Beijing-based boutique firm Kejie Law Office has formed a global alliance with 13 independent firms outside of China under the label of Cathay Associates.

Kejie, which is established in 2009 and has seven partners, is the main initiator of Cathay Associates. Other members are boutique firms of a similar size based outside of China, including French firm Bersay Associés, Hungarian firm Várnai & Partners, Malaysian firm Azmi & Associates, Portuguese firm Sérvulo & Associados and Spanish firm Rousaud Costas Duran.

The 14 founding members of Cathay Associates cover 20 cities across Europe and Asia. The alliance is managed by a global management committee.

Kejie’s founder and managing partner He Jie will serve as the alliance’s global chairman. Two European counsel of Kejie, Rupert Varnai and Pascal Demko, will take on the roles of global chief executive officer and global managing partner respectively.

Varnai is one of the key individuals driving the formation and expansion of the alliance. Prior to joining Kejie, he was a global partner of Chinese firm Yingke and was overseeing the firm’s European network from Budapest. He is a qualified lawyer in Hungary and is also a partner of Budapest-based Várnai & Partners. He splits his time between China and Europe.

“The alliance was born based on proven experience that there is a huge underserved mid market in China,” said Varnai.

“With many supportive policies and incentives by the Chinese government, there is a huge wave of Chinese companies interested in and are investing abroad and taking their businesses global. But many of them don’t necessarily have the overseas investment experience or the right resources, so there is a significant need for Chinese advisor-led one-stop-shop global solutions,” he explained.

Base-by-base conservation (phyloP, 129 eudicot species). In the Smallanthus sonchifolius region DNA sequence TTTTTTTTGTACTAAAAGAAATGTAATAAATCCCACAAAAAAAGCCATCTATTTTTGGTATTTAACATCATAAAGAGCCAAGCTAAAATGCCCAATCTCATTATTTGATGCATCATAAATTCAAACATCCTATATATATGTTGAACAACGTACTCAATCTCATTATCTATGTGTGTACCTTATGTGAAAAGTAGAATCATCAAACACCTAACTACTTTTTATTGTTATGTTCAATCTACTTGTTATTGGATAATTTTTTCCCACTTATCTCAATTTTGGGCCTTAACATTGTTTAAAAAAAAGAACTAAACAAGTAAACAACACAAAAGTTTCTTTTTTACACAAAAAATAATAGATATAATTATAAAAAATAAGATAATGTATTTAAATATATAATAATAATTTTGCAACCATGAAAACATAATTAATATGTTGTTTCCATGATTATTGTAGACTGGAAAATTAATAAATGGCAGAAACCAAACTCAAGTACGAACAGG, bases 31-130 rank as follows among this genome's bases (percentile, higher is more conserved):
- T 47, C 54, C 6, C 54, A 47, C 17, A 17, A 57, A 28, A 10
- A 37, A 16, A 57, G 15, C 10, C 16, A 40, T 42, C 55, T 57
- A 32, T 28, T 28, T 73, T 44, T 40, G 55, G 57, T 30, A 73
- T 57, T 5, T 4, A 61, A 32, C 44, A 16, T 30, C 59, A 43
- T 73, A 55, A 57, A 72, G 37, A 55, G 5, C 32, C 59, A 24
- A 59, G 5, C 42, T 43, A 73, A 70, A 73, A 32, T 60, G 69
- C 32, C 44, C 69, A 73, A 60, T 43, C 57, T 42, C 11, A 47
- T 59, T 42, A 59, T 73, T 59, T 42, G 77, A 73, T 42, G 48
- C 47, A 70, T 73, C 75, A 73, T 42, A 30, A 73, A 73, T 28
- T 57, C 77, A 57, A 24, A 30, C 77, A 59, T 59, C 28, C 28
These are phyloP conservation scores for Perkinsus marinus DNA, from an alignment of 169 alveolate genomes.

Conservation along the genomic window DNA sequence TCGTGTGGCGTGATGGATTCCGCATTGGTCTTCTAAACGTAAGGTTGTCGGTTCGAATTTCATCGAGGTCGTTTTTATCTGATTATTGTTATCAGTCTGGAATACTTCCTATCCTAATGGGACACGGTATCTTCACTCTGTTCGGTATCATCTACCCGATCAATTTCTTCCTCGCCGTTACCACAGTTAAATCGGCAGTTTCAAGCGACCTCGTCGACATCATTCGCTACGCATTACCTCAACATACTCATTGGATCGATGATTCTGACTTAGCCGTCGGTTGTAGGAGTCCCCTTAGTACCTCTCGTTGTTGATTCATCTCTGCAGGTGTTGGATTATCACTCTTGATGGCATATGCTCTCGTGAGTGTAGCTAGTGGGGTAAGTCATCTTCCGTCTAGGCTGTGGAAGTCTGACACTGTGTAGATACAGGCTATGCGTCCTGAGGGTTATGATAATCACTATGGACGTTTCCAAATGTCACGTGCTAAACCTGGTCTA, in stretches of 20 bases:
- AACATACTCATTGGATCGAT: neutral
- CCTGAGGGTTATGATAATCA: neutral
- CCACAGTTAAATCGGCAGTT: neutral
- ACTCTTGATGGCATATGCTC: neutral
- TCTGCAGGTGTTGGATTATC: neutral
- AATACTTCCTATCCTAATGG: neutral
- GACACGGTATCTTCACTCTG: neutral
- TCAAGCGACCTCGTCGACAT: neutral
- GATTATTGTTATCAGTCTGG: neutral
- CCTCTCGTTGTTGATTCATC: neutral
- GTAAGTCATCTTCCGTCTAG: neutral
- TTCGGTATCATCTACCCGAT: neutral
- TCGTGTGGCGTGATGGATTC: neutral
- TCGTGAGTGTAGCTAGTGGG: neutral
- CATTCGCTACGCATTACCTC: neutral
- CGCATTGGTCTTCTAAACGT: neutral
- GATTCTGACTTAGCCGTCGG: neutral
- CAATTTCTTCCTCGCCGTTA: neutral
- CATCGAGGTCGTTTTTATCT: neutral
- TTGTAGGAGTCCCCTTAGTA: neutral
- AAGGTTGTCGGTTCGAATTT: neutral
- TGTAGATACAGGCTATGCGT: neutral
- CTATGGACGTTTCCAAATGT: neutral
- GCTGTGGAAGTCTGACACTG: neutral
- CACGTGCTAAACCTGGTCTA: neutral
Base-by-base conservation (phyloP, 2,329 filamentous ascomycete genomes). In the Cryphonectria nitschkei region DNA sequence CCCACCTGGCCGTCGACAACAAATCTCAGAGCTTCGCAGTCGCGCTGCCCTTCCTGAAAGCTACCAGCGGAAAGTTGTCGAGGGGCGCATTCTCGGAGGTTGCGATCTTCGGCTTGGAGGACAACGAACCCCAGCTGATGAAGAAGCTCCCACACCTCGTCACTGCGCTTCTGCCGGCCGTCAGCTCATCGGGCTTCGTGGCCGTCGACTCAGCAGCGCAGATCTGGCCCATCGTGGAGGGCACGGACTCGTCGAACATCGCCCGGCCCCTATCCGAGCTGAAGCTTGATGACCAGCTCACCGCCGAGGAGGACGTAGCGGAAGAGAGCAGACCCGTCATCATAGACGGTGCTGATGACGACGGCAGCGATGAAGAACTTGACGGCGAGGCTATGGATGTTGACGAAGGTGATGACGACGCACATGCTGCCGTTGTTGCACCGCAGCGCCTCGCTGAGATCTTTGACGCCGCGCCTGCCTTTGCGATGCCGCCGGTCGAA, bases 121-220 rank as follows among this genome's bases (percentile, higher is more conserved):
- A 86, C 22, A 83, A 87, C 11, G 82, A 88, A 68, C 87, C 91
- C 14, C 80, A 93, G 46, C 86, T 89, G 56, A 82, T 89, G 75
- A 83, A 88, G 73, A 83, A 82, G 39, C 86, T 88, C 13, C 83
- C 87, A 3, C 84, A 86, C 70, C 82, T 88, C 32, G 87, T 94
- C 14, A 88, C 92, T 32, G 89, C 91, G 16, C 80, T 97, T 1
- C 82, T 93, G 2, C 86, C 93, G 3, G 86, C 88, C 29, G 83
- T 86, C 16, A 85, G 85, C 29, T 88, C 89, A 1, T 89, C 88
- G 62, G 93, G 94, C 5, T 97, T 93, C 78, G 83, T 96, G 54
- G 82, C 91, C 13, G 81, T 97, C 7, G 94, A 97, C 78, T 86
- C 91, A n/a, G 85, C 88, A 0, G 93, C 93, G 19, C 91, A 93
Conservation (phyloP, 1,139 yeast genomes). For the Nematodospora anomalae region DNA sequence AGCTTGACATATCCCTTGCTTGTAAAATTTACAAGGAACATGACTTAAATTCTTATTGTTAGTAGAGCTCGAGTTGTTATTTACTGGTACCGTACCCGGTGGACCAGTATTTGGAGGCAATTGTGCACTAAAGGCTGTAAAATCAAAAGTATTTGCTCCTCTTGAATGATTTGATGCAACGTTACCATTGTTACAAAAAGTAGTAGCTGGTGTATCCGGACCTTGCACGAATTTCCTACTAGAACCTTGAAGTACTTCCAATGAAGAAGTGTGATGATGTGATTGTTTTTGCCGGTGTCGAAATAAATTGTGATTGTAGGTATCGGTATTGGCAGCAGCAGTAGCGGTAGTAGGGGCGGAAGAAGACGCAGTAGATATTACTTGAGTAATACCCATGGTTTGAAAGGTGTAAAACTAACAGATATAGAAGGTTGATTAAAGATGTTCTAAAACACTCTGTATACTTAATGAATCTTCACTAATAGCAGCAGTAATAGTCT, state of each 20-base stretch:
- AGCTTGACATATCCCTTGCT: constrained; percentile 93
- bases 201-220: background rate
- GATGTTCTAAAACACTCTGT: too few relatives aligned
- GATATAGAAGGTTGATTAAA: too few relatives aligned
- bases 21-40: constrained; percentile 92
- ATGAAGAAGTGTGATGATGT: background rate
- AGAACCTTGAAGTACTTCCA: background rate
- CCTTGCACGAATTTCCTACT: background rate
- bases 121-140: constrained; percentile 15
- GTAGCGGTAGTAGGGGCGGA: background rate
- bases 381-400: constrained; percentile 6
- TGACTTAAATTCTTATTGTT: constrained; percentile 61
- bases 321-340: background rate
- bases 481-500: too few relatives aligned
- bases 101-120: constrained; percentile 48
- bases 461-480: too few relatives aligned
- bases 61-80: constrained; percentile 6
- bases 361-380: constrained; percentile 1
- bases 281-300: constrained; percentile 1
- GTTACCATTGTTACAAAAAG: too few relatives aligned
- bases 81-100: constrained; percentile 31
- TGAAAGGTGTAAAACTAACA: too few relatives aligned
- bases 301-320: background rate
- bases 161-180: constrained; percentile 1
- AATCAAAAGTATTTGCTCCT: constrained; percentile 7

He added that boutique firms were ideal to fulfil that need, as they are able to provide more hands-on support and attention from senior partners. 

“It’s more than just a referral network. All the foreign partners will work hand in hand with Chinese advisers for Chinese companies. All overseas partners provide their services and advice through the Chinese advisors who are the main point of contact with clients and who has a deep understanding of clients’ needs,” said Varnai.

The network will also service mid-market foreign clients with their investments and business activities in China.

“In some aspects, it’s easier to do business in China these days. But from the legal and regulatory and competition points of view, China is a more challenging market than before,” said Varnai. 

“The alliance is really about connecting China with the rest of the world,” he continued.

The alliance was officially launched in Beijing on 19 October, and has already added a new member in Italy. According to Varnai, Cathay Associates aims to have 40 members by the end of 2016, covering major countries and regions across the five continents. In addition, Kejie is in the process of opening an office in Shanghai early next year and double its size in China.

Driven by Chinese companies’ ever-increasing outbound investment and M&A activities, a large number of Chinese law firms have started exploring different ways to build out their global reach (see this year’s China Elite report for more details). Some firms like Dacheng and Jingtian & Gongcheng have decided to tie up with a global firm, while an increasingly number of firms are looking to launch their own ‘best friends’ network to service their clients’ needs abroad, such as Zhong Lun and Boss & Young.

We will put the issue of cross-border relationships under the microscope at our Global Collaboration Summit in London on 9-10 March 2016. Click here for more information.